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Merely Christian

Posted on Dec 12, 2017 in Sermons

Thomas J Parlette “Merely Christian” 1st Thessalonians 5: 16-24 12/10/17   Religious books are big business. In the United States, sales revenue has recently been around 500 million per year. About 50 million religious books are sold each year, both fiction and non-fiction, classic and contemporary. Maybe you’ll be getting one for Christmas in a couple of weeks. But with so many books to choose from, how do you know which ones have value? Which ones are good and which ones are great? Aside from the Bible, what would you say is the best Christian book of all time? Intervarsity Christian Fellowship tried to answer that question a few years ago. Their Emerging Scholars Network held a “Best Christian Book of All Time Tournament”, a single elimination tournament with brackets, sort of like the NCAA basketball tournament. The Final...

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The Holiness of Waiting

Posted on Dec 6, 2017 in Sermons

Thomas J Parlette “The Holiness of Waiting” 2nd Peter 3: 8-15a 12/03/17   So you need to call customer service. You clear your schedule for an hour. You get comfortable in your favorite chair, put the TV on mute and gather all your account numbers and passwords. And you tap in the number. A voice answers, “All our operators are currently helping other customers. Please stay on the line and your call will be answered in the order that it was received.” And you wait… Then the voice comes back on, “Thank you for waiting. Your call is very important to us…” and on and on. And then you wait some more. As Tom Petty once said, “The waiting is the hardest part.” I don’t know anyone who likes to wait. Whether it’s on the phone, or in line...

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The Standard

Posted on Nov 27, 2017 in Sermons

Thomas J Parlette “The Standard” Matthew 25: 31-46 11/26/17   What comes to your mind when you think about standards? Perhaps you think about ethical standards, or maybe your dating standards. Maybe its educational standards. Or it could standards of measurement. Some standards of measurement we take for granted – an inch is an inch; a foot is a foot. But it actually took quite a long time to arrive at an agreed upon standard for even these common measurements. For instance, an inch was described as the width of a man’s thumb – but of course, everyone’s thumb is a little bit different. So in the 14th century, King Edward the II of England ruled that an inch equals three grains of barley placed end to end lengthwise. And that’s how we got an inch. A foot was...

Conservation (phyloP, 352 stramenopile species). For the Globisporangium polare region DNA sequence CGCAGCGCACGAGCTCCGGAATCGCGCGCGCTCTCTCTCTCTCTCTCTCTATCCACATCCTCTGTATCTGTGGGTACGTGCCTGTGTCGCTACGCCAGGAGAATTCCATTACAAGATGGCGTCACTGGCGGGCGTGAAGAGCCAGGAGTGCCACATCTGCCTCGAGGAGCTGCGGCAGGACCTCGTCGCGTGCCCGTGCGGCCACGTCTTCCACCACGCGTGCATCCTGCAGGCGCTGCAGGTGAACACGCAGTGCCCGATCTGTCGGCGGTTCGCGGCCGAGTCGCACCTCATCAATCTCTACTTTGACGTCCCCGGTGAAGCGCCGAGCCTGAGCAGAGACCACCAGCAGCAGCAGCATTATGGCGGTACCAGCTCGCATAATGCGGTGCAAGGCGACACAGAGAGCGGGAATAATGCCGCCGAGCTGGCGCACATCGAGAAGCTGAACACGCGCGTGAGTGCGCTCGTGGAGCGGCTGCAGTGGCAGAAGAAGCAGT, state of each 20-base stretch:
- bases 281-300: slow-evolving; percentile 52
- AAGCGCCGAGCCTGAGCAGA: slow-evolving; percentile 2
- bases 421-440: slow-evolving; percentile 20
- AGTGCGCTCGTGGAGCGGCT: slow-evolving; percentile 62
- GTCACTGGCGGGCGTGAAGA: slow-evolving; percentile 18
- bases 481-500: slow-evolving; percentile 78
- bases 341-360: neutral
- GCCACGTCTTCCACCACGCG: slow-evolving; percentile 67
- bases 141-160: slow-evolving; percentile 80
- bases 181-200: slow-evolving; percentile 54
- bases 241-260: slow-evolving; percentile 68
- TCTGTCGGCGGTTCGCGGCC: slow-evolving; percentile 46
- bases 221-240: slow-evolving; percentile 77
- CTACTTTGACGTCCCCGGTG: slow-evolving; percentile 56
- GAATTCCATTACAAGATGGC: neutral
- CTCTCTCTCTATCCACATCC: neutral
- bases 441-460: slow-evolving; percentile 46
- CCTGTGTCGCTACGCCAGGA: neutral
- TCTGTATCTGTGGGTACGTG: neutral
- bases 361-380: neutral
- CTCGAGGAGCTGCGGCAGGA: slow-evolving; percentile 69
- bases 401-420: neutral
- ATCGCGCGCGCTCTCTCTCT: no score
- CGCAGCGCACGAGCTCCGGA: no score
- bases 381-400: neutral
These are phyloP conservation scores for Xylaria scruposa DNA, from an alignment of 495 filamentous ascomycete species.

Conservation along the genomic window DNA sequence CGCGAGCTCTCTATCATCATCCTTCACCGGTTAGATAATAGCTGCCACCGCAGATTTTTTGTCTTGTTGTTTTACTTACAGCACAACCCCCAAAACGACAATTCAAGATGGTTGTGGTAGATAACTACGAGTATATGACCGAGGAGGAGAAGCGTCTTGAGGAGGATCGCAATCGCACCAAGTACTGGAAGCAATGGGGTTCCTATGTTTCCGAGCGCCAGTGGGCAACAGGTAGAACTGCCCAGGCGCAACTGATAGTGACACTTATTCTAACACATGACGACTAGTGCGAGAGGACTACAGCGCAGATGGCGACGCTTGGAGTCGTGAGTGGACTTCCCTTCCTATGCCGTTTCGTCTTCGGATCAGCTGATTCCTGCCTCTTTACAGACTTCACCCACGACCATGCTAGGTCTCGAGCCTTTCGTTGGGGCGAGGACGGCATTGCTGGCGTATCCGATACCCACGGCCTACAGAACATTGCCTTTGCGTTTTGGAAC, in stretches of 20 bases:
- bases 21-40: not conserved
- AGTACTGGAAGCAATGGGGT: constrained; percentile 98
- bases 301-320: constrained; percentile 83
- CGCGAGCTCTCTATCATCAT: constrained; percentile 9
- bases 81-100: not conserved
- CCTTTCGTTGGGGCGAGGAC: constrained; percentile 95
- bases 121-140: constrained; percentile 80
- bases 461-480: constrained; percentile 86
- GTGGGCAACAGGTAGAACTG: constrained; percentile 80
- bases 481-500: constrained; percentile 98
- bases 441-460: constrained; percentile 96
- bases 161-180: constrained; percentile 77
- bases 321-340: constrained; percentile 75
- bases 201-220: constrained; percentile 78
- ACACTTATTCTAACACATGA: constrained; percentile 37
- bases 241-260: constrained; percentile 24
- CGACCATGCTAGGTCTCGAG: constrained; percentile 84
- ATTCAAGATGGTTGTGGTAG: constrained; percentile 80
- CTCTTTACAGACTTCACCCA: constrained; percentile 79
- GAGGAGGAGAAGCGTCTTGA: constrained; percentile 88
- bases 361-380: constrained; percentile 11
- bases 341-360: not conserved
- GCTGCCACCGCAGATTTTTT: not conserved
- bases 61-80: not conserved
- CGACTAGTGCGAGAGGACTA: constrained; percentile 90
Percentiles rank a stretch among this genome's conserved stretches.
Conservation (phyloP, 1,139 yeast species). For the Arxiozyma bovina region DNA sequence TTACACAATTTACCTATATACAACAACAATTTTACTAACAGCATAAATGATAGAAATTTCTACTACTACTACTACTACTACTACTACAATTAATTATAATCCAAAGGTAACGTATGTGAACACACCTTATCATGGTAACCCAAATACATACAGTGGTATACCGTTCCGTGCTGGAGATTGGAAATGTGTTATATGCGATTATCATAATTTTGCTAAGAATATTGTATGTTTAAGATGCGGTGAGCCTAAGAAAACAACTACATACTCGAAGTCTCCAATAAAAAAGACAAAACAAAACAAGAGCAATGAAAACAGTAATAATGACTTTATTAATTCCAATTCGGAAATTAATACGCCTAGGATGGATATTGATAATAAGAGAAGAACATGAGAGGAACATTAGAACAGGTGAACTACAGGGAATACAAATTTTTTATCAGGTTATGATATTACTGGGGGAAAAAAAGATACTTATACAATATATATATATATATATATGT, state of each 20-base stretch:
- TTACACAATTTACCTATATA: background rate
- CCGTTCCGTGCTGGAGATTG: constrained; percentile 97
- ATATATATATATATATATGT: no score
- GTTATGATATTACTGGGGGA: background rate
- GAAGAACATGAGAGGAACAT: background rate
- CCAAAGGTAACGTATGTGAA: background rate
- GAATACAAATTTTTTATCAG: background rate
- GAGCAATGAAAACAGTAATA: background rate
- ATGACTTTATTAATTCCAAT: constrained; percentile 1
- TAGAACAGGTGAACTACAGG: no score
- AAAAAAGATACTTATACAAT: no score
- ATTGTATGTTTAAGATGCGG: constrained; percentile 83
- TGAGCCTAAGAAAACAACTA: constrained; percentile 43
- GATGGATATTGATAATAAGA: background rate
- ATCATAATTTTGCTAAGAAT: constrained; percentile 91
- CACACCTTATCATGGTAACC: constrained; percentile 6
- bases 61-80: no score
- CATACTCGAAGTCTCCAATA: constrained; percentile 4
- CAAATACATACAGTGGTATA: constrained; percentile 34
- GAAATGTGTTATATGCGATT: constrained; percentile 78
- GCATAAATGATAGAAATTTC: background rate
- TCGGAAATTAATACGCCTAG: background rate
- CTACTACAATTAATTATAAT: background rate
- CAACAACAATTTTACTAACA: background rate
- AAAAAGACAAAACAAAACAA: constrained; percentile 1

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More Than We Can Stand

Posted on Nov 20, 2017 in Sermons

A sermon preached by Rev. Jay Rowland on Sunday November 19, 2017 at First Presbyterian Church, Rochester MN. More Than We Can Stand   Text: Psalm 123   Back in 1976, the Academy Award-winning film Network created a cultural catchphrase that became part of the national vocabulary at the time.  There’s a scene in which a veteran TV network-news anchor played by actor Peter Finch abruptly goes off-script during a live newscast and delivers a searing rant.  The anchor man, enraged by all the terrible news urges everyone to open their windows and shout: “I’m mad as hell and I’m not going to take it anymore!”   As I watched this scene again on YouTube his rant sounded like he was reacting to life in 2017 not 1976! Oh there’s nothing like a well-scripted rant to affirm outrage and ease...

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Leaning into God

Posted on Nov 13, 2017 in Sermons

Thomas J Parlette “Leaning into God” Psalm 78: 1-7 11/12/17   The most famous leaning tower in the world is, of course, the leaning tower of Pisa in Italy. However, it’s not the only such leaning tower in the world. The Albert Memorial clock stands in Queen’s Square in Belfast, Northern Ireland. Built in 1869, it is several feet off perpendicular because it was built on marshy land. And then there’s the famous Big Ben in London – it is a leaning tower as well. It stands 1 ½ feet off perpendicular. We even have a couple of leaning towers in the United States. The closest one to us is the leaning tower of Niles, Illinois – a replica of the leaning tower of Pisa. But there is also the Millennium Tower in San Francisco, which tilts 2 inches...

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Posted on Oct 30, 2017 in Sermons

Thomas J Parlette “Only” Romans 3: 19-28 10/29/17, Reformation/Memorial Sunday   Bible translator John Wycliffe was condemned to death for translating the Bible into English, but he died before the authorities could catch up with him. So strongly did church officials feel about the necessity of enforcing this sentence that they dug up and burned Wycliffe’s body anyway. Author Benson Bobrick describes the full extent of this unusual in abstentia punishment: “This last decree was finally, and relunctantly, carried out in the spring 0f 1428 by Richard Flemyng, then Bishop of Lincoln, who acted on peremptory orders from the Pope. With the new Primate of England looking on, Wycliffe’s remains were disinterred and burned on a little arched bridge that spanned the river Swift (a tributary of the Avon river), and his ashes were cast into the stream. From...

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